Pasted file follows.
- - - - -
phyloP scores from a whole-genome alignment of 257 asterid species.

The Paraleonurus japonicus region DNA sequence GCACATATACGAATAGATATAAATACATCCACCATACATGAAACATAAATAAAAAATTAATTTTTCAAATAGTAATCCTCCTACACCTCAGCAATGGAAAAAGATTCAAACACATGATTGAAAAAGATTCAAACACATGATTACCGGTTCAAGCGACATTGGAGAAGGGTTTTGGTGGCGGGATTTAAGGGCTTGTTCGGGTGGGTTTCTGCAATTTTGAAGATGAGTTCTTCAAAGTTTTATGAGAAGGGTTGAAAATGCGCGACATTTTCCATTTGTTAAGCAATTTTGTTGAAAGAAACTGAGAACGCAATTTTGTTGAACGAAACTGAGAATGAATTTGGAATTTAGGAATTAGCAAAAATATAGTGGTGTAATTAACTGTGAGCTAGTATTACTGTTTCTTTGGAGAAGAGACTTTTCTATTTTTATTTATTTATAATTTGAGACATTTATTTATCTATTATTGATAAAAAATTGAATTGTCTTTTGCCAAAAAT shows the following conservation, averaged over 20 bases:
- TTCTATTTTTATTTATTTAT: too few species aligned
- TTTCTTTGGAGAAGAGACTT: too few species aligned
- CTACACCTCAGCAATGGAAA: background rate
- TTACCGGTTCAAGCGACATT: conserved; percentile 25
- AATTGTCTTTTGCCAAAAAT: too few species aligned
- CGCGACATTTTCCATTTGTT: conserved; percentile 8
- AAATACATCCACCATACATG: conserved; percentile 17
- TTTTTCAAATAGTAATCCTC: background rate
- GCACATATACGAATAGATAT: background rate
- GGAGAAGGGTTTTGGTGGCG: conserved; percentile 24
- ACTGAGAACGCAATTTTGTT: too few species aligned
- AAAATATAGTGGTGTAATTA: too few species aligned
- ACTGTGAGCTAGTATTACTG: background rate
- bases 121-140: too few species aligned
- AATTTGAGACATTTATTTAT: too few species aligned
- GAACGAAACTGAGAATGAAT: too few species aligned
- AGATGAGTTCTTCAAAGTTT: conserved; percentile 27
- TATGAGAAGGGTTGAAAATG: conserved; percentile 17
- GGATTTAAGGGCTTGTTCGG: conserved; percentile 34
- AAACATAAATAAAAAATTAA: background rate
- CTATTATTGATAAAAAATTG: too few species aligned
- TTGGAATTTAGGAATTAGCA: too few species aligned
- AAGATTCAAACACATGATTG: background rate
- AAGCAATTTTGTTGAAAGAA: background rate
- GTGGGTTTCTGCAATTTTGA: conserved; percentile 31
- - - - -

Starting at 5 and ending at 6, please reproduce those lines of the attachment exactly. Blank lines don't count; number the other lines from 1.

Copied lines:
- CTACACCTCAGCAATGGAAA: background rate
- TTACCGGTTCAAGCGACATT: conserved; percentile 25